Tag Archives: Russia

A-Z Ski Glossary

I can now reveal my new project, the A-Z Ski Glossary illustration project. This will become an illustrated book, you can follow along as the work develops over the coming months. Here’s my creations for A-C.

A is for Apres-Ski and Alps

Intending to capture the atmosphere after a day on the slopes and feeling everything from euphoria of achievement, to relaxing relief, I painted this conceptual illustration in honey based watercolour paints.

The painting in progress

Because Apres-Ski is reputed to be a party straight from slopes, whilst still wearing ski boots, it’s all happening in a ski boot.

The artwork features a live music band entertaining skiers and snowboarders, some are dancing on tables, two are relaxing in deck chairs, there’s a little romance on the balcony whilst a discussion of the day’s route tales place over a piste map, and a light hearted snowball fight is underway.

There’s a bar and snacks for refreshment and an open fire to take the chill off as the sun sets and the party goes on into the evening.

This will be applied as editorial illustration and wall art for limited edition prints email me for an order form at inspirebykim@outlook.com

B is for Basher, Piste-Basher

Predominantly nocturnal machines they are responsible for grooming the pistes. I love to feel the corduroy they create.

They make the glide magical and the speed exhilarating. It’s a treat to see them in the daytime and enjoy their fresh track with short swings turns. Also referred to by the brand Pisten-Bully.

This piece was inspired by when I was lucky enough to drive a piste-basher. It was challenging and fun.

C is for Chalet

Chalet – a wooden house with overhanging eaves, common in alpine regions.

Copyright Kim 2020

After a satisfying day on the slopes in the fresh air and cold it’s lovely to snuggle up and get warm. In the mountains it feels easier to disconnect and go offline with a good book or watch a movie undisturbed. Get comfy and unwind. There are a number of things which begin with ‘C’ in this illustration.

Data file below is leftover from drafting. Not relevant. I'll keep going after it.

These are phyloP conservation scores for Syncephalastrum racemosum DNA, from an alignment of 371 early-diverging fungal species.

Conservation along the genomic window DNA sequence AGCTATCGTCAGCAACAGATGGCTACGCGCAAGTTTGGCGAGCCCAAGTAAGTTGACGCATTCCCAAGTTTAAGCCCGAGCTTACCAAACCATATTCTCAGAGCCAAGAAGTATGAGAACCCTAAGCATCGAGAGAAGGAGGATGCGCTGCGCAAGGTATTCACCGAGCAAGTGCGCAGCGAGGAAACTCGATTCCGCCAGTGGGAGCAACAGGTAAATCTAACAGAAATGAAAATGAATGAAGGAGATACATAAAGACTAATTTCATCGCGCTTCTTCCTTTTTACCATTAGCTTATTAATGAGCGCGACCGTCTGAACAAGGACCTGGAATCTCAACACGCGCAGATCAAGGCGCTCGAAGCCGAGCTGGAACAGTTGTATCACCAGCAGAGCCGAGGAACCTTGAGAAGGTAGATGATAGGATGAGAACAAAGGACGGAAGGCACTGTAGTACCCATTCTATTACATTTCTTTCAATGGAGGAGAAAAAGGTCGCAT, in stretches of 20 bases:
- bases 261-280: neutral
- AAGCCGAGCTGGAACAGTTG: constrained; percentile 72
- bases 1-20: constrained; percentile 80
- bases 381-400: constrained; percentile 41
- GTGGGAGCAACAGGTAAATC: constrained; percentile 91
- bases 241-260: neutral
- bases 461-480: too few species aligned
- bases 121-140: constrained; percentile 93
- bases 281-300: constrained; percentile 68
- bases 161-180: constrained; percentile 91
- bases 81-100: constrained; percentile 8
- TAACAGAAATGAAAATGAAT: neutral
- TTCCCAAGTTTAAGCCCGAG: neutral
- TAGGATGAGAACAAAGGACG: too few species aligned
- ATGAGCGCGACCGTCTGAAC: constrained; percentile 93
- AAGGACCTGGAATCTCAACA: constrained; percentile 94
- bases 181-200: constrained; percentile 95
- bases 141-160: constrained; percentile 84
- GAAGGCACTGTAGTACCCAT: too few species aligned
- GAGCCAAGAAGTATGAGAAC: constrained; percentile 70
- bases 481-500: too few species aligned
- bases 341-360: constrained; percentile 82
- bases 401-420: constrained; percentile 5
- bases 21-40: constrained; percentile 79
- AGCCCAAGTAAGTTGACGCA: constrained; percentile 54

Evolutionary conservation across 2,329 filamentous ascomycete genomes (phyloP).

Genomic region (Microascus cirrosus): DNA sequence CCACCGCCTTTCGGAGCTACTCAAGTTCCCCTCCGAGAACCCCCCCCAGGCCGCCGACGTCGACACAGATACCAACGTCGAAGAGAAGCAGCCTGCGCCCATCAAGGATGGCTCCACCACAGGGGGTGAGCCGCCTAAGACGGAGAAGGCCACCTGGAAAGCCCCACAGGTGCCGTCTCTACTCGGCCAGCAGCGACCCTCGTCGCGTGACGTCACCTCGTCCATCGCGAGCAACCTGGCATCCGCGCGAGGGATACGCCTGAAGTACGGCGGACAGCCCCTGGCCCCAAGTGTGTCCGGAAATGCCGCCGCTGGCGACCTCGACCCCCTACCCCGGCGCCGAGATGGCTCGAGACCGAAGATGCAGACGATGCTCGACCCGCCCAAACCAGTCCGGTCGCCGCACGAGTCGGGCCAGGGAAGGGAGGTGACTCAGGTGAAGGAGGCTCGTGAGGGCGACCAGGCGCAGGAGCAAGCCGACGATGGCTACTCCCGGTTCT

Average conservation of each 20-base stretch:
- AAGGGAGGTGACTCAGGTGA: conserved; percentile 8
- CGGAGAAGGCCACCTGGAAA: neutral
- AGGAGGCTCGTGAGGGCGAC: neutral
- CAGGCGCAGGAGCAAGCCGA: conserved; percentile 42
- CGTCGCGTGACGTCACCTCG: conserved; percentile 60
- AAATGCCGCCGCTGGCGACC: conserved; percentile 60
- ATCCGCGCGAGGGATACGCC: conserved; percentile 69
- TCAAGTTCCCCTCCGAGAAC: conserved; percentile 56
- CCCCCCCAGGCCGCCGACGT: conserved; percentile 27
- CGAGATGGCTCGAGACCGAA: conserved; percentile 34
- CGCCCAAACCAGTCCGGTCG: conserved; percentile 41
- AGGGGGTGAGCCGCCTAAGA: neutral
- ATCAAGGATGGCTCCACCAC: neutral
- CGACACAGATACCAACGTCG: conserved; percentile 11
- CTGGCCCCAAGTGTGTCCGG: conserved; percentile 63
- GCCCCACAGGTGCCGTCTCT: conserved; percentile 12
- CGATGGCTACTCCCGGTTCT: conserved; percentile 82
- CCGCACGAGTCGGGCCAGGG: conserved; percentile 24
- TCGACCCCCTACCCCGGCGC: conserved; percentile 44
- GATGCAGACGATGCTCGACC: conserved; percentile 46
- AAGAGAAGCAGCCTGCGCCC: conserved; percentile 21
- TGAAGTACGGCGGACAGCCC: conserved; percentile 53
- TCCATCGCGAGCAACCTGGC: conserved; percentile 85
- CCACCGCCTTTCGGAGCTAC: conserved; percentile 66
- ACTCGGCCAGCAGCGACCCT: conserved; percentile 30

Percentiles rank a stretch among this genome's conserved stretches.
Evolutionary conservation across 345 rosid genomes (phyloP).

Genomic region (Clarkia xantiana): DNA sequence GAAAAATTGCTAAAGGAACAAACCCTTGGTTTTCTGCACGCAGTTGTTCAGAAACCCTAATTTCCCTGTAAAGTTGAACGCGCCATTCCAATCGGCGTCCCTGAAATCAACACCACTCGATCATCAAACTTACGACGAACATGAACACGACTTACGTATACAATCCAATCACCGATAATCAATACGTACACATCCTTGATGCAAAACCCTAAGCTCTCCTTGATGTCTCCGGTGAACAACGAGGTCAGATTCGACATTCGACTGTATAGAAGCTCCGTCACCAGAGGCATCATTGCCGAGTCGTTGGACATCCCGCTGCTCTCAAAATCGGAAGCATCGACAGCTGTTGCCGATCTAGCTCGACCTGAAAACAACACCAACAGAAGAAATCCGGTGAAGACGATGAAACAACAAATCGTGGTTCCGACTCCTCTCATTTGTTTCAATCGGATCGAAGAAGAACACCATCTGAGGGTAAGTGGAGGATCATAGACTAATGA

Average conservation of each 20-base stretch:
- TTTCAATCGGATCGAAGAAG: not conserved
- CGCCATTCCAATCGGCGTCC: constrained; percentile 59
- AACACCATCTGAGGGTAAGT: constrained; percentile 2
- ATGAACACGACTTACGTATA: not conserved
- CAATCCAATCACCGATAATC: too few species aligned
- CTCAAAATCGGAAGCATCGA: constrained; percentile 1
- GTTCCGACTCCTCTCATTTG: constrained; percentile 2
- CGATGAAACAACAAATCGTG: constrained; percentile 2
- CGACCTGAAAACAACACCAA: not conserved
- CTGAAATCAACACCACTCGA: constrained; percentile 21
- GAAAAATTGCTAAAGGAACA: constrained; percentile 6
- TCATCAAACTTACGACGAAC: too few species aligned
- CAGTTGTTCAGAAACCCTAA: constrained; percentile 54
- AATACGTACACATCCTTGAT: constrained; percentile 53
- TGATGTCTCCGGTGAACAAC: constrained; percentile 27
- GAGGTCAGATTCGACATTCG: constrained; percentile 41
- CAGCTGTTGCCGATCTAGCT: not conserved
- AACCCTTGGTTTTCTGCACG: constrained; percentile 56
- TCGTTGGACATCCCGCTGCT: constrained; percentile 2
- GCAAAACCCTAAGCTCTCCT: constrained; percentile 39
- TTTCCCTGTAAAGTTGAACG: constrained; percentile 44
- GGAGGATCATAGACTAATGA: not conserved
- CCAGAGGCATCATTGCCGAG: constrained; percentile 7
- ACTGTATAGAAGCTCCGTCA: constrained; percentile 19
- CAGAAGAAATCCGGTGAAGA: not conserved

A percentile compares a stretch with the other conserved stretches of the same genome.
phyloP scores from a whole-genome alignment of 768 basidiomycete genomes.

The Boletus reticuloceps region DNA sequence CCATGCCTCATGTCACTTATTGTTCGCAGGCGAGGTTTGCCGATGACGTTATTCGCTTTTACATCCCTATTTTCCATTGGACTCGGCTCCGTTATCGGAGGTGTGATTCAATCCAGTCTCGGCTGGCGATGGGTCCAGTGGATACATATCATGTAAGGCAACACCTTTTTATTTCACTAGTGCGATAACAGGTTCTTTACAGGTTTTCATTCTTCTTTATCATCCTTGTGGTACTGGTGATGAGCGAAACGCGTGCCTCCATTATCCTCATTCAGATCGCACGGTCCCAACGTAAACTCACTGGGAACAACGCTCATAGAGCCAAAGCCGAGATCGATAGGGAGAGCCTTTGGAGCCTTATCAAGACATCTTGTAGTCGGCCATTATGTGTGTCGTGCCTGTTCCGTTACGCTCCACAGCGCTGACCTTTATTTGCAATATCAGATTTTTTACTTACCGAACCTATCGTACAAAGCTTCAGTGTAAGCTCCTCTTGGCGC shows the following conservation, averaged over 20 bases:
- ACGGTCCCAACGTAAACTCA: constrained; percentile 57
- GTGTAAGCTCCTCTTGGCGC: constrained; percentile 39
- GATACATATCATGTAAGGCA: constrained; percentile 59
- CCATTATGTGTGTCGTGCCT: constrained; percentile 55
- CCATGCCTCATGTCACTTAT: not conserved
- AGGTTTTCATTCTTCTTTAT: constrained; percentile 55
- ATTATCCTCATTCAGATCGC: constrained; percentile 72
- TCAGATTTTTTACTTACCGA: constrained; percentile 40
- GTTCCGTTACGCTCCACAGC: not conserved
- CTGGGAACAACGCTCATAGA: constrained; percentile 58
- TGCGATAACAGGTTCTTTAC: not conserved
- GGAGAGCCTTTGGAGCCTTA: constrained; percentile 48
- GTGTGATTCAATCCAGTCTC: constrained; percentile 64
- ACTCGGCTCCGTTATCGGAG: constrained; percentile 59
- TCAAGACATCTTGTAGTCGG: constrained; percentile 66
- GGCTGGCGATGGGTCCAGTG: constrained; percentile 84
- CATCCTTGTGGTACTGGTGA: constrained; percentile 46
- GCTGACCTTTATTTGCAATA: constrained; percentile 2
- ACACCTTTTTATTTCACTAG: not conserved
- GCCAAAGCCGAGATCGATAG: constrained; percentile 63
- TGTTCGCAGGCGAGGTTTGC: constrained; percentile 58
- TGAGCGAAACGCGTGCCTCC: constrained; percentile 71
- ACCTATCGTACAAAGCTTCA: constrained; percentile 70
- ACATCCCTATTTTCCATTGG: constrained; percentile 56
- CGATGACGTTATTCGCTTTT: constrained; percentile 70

Here’s a little chalet video..

C is also for Chairlift

They can be anything from one person (brings back memories of Krasnaya Pollyanna and Scotland) to the present highest capacity ones which take eight people. Loading and unloading zones can be eventful.

Posts which relate to this are:

You can follow my website to see the next instalments of the A-Z Glossary of Skiing and my other visual communications projects. Just pop your email address into the subscribe box. I’ll not spam you, the art takes time to create and I’m also busy with business strategy and spreadsheets, so you needn’t worry about the frequency of my posts. if you like instagram you can see my work as its created at https://www.instagram.com/inspirebykim/

Thanks for being here. Stay safe on the slopes and enjoy!

Kim

Heli-skiing in Russia – Illustrated travel memoir

This post is an illustrated travel feature from my heli-skiing trip to the Caucasus Mountains of Russia. I have illustrated my account in artworks created in watercolour paints.

Heli-Skiing in Russia

By Kimberley Kay

As the Russian ski guide, Jonanin, adjusts my avalanche detector I pray I won’t need to use it. He tightens the straps across my chest and I realise I am not breathing.

Jonanin asks if I am okay – at least that is what I think he asks, I can’t hear him over the deafening roar of the helicopter rotors. I give the required ‘thumbs up’ – although I am sure that my eyes belie the fact that I am far from ‘okay’.